Wednesday, 21 November 2012

Trying to get a decent drink

According to CAMRA, one pub a week is being converted into a supermarket, largely because the current planning regulations don't consider this to be a change in use (pubs being classed as retail outlets), so formal planning permission is not required. The friends of beer think this is a bad thing as it encourages viable pubs to be sold off. According to Tescos, "We are taking on derelict or vandalised pubs, not those which are still actively trading, and for all sorts of reasons those pubs were not successful. We go into communities and ask people what they want and how we can deliver that." So who is right?

I live on the fringes of Southfields in London, which lies within a triangle formed by Wandsworth, Putney and Wimbledon. It's popular recognition rests on the Tube station, which is the alighting point for the All England Club, about three-quarters of a mile down Wimbledon Park Road. For two weeks each year the station is swamped with corporate advertising and a surging tide of tennis grockles being touted by cabbies on their way in and colliding with commuters on their way out. It had a bit part in the recent BBC drama, as local resident George Enthwhistle was doorstepped pre and post-resignation. Further back, when it really was all fields round here, George Eliot lived at the Wandsworth end. Like many areas opened up by the extension of the metropolitan railways, Southfields is now part of that middle ring between inner London and the 20th century suburban expansion, which largely follows the boundary of the old London County. It's a mix of increasingly expensive family houses and yuppie flats, the latter particularly popular with Antipodeans and South Africans who've been forced south by high prices in Earls Court and Shepherd's Bush. Though there are council estates, these are physically marginal and gradually being sold off.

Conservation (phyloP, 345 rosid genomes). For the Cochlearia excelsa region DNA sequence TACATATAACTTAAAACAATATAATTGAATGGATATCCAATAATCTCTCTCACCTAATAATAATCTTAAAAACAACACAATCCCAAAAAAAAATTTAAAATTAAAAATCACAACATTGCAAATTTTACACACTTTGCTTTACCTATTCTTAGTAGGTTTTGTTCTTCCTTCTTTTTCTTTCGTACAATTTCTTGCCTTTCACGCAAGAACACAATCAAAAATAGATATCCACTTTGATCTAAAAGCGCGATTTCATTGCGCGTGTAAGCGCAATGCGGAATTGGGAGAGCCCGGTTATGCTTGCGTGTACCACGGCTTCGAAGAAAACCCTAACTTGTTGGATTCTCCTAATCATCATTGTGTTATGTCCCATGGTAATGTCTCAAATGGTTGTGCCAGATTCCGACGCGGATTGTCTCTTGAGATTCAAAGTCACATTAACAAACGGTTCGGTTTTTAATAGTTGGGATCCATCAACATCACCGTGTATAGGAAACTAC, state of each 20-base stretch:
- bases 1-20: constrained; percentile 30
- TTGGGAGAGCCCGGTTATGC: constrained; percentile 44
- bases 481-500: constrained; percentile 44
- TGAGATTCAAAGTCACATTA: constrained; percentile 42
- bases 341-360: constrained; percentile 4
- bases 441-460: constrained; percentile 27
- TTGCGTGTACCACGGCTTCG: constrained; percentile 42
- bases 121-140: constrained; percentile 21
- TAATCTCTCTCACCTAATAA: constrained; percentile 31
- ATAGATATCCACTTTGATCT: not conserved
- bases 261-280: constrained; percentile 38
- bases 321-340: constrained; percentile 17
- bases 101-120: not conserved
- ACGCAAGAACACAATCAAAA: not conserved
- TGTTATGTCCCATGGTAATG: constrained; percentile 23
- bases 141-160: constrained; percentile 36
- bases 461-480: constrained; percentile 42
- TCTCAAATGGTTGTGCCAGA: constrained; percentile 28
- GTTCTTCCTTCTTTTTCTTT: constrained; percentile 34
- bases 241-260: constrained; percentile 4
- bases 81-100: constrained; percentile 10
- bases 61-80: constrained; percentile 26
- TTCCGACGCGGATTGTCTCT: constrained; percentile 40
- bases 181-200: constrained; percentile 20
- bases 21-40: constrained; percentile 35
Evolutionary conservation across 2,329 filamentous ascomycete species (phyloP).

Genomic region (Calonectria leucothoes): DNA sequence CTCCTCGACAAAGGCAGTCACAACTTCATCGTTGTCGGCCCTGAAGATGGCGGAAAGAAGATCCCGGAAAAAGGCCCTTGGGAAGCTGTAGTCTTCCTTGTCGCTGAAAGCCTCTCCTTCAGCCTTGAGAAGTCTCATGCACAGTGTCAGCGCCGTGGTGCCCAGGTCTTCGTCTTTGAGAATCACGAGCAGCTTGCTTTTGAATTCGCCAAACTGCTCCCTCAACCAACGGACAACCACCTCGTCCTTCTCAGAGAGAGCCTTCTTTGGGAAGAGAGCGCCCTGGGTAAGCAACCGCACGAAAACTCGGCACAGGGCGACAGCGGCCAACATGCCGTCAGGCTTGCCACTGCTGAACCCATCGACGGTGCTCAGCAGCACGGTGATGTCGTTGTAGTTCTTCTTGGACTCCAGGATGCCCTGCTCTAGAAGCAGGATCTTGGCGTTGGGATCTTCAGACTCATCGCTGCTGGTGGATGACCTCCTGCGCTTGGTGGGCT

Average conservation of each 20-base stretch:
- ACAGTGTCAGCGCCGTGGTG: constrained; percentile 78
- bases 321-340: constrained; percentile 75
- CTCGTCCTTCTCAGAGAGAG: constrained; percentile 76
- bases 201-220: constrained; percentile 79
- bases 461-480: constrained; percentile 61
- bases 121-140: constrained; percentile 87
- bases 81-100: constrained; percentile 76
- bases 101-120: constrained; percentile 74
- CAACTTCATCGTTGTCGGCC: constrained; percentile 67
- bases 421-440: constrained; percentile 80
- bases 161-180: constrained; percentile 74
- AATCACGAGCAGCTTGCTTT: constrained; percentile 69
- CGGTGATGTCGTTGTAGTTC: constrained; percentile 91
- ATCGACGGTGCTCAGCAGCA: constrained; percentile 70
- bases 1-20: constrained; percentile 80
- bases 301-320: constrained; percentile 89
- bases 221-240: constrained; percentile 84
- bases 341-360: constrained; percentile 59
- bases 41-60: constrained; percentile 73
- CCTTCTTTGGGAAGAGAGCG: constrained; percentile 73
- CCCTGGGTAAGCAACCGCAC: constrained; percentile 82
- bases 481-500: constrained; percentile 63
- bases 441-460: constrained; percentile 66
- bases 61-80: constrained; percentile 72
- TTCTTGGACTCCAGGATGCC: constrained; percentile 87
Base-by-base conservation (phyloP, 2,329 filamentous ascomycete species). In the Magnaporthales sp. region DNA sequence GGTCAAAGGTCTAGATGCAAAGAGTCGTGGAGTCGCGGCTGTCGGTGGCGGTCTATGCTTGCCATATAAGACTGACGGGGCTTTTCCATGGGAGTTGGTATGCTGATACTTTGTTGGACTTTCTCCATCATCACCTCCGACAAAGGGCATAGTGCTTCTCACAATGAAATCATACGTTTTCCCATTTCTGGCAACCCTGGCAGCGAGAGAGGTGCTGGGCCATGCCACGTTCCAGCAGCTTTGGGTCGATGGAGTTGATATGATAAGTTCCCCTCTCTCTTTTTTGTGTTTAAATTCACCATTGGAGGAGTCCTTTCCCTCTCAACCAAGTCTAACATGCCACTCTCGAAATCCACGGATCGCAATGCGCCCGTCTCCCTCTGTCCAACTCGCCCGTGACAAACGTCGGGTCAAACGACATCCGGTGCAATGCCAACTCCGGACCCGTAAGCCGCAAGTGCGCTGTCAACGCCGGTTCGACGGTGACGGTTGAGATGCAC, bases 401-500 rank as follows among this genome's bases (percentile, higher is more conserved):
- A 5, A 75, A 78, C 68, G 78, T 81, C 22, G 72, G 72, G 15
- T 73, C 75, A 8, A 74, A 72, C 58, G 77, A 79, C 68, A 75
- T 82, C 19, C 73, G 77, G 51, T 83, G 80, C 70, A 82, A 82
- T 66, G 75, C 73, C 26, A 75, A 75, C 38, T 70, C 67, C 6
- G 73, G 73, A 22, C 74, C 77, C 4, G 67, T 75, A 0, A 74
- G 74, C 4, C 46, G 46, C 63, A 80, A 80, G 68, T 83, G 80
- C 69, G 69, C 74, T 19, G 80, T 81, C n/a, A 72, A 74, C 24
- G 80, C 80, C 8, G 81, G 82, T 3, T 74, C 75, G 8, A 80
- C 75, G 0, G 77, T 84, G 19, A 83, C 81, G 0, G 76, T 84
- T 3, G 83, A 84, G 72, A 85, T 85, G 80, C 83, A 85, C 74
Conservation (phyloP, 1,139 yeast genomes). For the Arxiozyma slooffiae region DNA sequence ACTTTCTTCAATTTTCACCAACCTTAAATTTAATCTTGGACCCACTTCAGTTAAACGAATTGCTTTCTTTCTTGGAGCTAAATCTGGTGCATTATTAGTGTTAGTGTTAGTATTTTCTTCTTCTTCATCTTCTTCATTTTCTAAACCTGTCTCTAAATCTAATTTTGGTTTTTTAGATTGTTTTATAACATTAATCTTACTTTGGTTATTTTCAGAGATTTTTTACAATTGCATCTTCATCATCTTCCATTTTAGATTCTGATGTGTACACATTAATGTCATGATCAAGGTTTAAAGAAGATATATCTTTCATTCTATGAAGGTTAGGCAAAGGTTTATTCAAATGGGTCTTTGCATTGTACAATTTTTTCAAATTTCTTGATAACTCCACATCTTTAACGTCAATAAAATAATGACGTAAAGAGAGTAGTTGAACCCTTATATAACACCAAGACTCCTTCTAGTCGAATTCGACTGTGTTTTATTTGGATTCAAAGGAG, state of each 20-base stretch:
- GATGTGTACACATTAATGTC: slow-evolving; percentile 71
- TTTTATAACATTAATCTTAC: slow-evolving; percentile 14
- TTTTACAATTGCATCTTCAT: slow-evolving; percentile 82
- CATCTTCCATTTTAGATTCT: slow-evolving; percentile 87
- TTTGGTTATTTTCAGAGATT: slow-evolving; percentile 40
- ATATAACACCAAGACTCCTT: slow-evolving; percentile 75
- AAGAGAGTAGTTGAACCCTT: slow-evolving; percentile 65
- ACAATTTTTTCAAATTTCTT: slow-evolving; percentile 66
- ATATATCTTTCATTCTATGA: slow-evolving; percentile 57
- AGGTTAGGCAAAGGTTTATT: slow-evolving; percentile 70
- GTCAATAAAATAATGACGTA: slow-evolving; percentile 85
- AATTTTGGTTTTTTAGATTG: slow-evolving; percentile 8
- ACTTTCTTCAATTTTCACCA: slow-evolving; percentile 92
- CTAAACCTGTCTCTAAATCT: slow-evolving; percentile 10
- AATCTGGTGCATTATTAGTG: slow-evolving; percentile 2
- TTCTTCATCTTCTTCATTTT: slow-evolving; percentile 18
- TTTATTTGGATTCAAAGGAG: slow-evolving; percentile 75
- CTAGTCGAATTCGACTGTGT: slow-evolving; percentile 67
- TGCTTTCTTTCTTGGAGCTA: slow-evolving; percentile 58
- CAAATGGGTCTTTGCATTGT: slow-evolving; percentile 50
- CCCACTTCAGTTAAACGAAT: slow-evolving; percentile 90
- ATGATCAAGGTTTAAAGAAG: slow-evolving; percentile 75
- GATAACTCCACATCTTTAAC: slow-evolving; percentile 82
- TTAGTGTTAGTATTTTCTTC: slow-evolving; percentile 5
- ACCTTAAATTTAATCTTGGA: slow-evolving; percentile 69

When the house-building began in earnest in Edwardian times, much of the land around the station was purchased from the Bishopric of London. This entailed a covenant that prevented the building of pubs for a century, despite (or perhaps because of) Young's brewery being just to the north. Until the 1990s, this meant walking down to the Merton Road, which formed the Wandsworth to Wimbledon side of the triangle, or up to The Green Man on Putney Heath, though a wine bar, Mandy's, did manage to get in under the wire in the 1980s by posing as an eatery (it's now a Starbucks). When the covenant expired, two pubs quickly opened, The Grid Inn and The Old Garage. Neither were much cop, the former being a gloomy Wetherspoons and the latter a bland Greene King. Last year Wetherspoons sold up, which means we now have a gloomy Tesco Metro instead. A Sainsbury's Local has also opened this year, replacing a Nicolas vintners, and a Waitrose has been given planning permission.

While I was no fan of The Grid Inn, it was neither derelict nor vandalised, and the suggestion that Tesco listened to the local community is tripe. Most of the shops in the immediate vicinity carried anti-Tesco posters when the change in use was announced, and some still do. While the shop owners obviously have a vested interest, this antipathy pretty accurately reflected local sentiment. The area already had two convenience stores as well as a butcher, fishmonger and greengrocer. I have no doubt that all three supermarkets will be successful, and that the other traders will gradually accomodate themselves to the new reality, simply because Southfields is a large dormitory suburb with a growing population of younger working adults who favour convenience stores. The people who use the greengrocer (more variety and cheaper) are not the target market. Restaurants and pubs have struggled simply because the customers for these have ample and better options on the boundaries of the area, particularly at Putney and Wimbledon on the District Line. For this same reason, the plan to convert the old snooker hall back to its original use as a cinema is doomed, as there are multiplexes at each corner of the triangle, not to mention a bijou Curzon in Wimbledon. I suspect we'll end up with a fitness club, a coffee shop and more flats.

That said, there is an argument for a decent pub in the centre of Southfields. Given the proximity of the Earl Spencer gastro-pub on the Merton Road, it should forget about competing on food and focus instead on quality real ale and wine. The real shame is not that pubs are being replaced by chain stores, but that so many pubs are themselves bland chains.

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